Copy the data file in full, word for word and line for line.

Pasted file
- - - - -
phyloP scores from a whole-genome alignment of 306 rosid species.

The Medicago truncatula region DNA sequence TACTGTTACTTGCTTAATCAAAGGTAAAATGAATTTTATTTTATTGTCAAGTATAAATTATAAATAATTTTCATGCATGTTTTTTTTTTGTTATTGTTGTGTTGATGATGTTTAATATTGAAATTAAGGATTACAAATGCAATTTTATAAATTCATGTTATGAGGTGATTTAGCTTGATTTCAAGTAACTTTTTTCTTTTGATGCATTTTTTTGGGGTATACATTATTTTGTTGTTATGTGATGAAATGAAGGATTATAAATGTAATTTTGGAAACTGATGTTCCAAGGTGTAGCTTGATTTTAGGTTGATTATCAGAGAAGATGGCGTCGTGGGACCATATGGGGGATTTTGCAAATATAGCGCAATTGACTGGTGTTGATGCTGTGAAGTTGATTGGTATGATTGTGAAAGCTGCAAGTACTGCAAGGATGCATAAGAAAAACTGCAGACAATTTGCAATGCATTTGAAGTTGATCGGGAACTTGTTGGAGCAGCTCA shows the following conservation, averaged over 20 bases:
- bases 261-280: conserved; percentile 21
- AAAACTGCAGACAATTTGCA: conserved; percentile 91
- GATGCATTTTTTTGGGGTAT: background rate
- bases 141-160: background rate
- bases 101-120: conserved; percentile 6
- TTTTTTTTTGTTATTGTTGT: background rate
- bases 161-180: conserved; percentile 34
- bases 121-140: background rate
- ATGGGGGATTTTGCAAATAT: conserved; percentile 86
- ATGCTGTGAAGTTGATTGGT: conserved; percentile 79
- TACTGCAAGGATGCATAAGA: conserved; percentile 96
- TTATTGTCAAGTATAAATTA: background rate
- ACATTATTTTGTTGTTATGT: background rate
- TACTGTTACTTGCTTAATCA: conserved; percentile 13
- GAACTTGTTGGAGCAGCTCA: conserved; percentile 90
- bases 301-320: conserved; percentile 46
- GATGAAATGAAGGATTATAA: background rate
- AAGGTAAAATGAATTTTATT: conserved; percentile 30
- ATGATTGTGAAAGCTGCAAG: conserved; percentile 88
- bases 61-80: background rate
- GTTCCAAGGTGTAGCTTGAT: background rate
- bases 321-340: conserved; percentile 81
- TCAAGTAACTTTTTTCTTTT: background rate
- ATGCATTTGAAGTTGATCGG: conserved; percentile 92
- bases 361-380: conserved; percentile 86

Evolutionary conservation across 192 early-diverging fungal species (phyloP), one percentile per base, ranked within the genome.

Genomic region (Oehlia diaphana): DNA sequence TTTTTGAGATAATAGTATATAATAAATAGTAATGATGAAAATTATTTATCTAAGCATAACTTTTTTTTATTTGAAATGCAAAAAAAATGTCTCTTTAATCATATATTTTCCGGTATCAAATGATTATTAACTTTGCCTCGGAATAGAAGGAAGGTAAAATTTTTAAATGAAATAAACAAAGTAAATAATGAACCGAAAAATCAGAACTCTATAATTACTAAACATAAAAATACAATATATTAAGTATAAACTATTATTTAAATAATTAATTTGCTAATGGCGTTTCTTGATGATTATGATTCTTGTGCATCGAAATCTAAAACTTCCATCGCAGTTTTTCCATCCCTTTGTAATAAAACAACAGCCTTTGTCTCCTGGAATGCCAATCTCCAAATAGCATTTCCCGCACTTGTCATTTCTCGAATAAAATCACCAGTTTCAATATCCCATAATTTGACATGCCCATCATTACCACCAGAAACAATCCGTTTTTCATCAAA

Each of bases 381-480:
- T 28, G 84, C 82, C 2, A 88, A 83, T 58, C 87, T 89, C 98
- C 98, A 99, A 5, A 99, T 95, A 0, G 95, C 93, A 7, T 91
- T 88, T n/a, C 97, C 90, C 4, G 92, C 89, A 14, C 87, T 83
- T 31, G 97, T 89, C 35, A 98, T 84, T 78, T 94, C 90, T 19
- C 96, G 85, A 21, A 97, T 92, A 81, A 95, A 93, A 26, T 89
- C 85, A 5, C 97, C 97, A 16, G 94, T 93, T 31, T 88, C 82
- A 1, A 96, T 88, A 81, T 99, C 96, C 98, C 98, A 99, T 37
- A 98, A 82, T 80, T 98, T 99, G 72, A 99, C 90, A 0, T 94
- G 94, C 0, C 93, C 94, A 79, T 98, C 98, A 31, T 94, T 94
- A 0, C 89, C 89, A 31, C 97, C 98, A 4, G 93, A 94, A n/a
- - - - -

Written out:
phyloP scores from a whole-genome alignment of 306 rosid species.

The Medicago truncatula region DNA sequence TACTGTTACTTGCTTAATCAAAGGTAAAATGAATTTTATTTTATTGTCAAGTATAAATTATAAATAATTTTCATGCATGTTTTTTTTTTGTTATTGTTGTGTTGATGATGTTTAATATTGAAATTAAGGATTACAAATGCAATTTTATAAATTCATGTTATGAGGTGATTTAGCTTGATTTCAAGTAACTTTTTTCTTTTGATGCATTTTTTTGGGGTATACATTATTTTGTTGTTATGTGATGAAATGAAGGATTATAAATGTAATTTTGGAAACTGATGTTCCAAGGTGTAGCTTGATTTTAGGTTGATTATCAGAGAAGATGGCGTCGTGGGACCATATGGGGGATTTTGCAAATATAGCGCAATTGACTGGTGTTGATGCTGTGAAGTTGATTGGTATGATTGTGAAAGCTGCAAGTACTGCAAGGATGCATAAGAAAAACTGCAGACAATTTGCAATGCATTTGAAGTTGATCGGGAACTTGTTGGAGCAGCTCA shows the following conservation, averaged over 20 bases:
- bases 261-280: conserved; percentile 21
- AAAACTGCAGACAATTTGCA: conserved; percentile 91
- GATGCATTTTTTTGGGGTAT: background rate
- bases 141-160: background rate
- bases 101-120: conserved; percentile 6
- TTTTTTTTTGTTATTGTTGT: background rate
- bases 161-180: conserved; percentile 34
- bases 121-140: background rate
- ATGGGGGATTTTGCAAATAT: conserved; percentile 86
- ATGCTGTGAAGTTGATTGGT: conserved; percentile 79
- TACTGCAAGGATGCATAAGA: conserved; percentile 96
- TTATTGTCAAGTATAAATTA: background rate
- ACATTATTTTGTTGTTATGT: background rate
- TACTGTTACTTGCTTAATCA: conserved; percentile 13
- GAACTTGTTGGAGCAGCTCA: conserved; percentile 90
- bases 301-320: conserved; percentile 46
- GATGAAATGAAGGATTATAA: background rate
- AAGGTAAAATGAATTTTATT: conserved; percentile 30
- ATGATTGTGAAAGCTGCAAG: conserved; percentile 88
- bases 61-80: background rate
- GTTCCAAGGTGTAGCTTGAT: background rate
- bases 321-340: conserved; percentile 81
- TCAAGTAACTTTTTTCTTTT: background rate
- ATGCATTTGAAGTTGATCGG: conserved; percentile 92
- bases 361-380: conserved; percentile 86

Evolutionary conservation across 192 early-diverging fungal species (phyloP), one percentile per base, ranked within the genome.

Genomic region (Oehlia diaphana): DNA sequence TTTTTGAGATAATAGTATATAATAAATAGTAATGATGAAAATTATTTATCTAAGCATAACTTTTTTTTATTTGAAATGCAAAAAAAATGTCTCTTTAATCATATATTTTCCGGTATCAAATGATTATTAACTTTGCCTCGGAATAGAAGGAAGGTAAAATTTTTAAATGAAATAAACAAAGTAAATAATGAACCGAAAAATCAGAACTCTATAATTACTAAACATAAAAATACAATATATTAAGTATAAACTATTATTTAAATAATTAATTTGCTAATGGCGTTTCTTGATGATTATGATTCTTGTGCATCGAAATCTAAAACTTCCATCGCAGTTTTTCCATCCCTTTGTAATAAAACAACAGCCTTTGTCTCCTGGAATGCCAATCTCCAAATAGCATTTCCCGCACTTGTCATTTCTCGAATAAAATCACCAGTTTCAATATCCCATAATTTGACATGCCCATCATTACCACCAGAAACAATCCGTTTTTCATCAAA

Each of bases 381-480:
- T 28, G 84, C 82, C 2, A 88, A 83, T 58, C 87, T 89, C 98
- C 98, A 99, A 5, A 99, T 95, A 0, G 95, C 93, A 7, T 91
- T 88, T n/a, C 97, C 90, C 4, G 92, C 89, A 14, C 87, T 83
- T 31, G 97, T 89, C 35, A 98, T 84, T 78, T 94, C 90, T 19
- C 96, G 85, A 21, A 97, T 92, A 81, A 95, A 93, A 26, T 89
- C 85, A 5, C 97, C 97, A 16, G 94, T 93, T 31, T 88, C 82
- A 1, A 96, T 88, A 81, T 99, C 96, C 98, C 98, A 99, T 37
- A 98, A 82, T 80, T 98, T 99, G 72, A 99, C 90, A 0, T 94
- G 94, C 0, C 93, C 94, A 79, T 98, C 98, A 31, T 94, T 94
- A 0, C 89, C 89, A 31, C 97, C 98, A 4, G 93, A 94, A n/a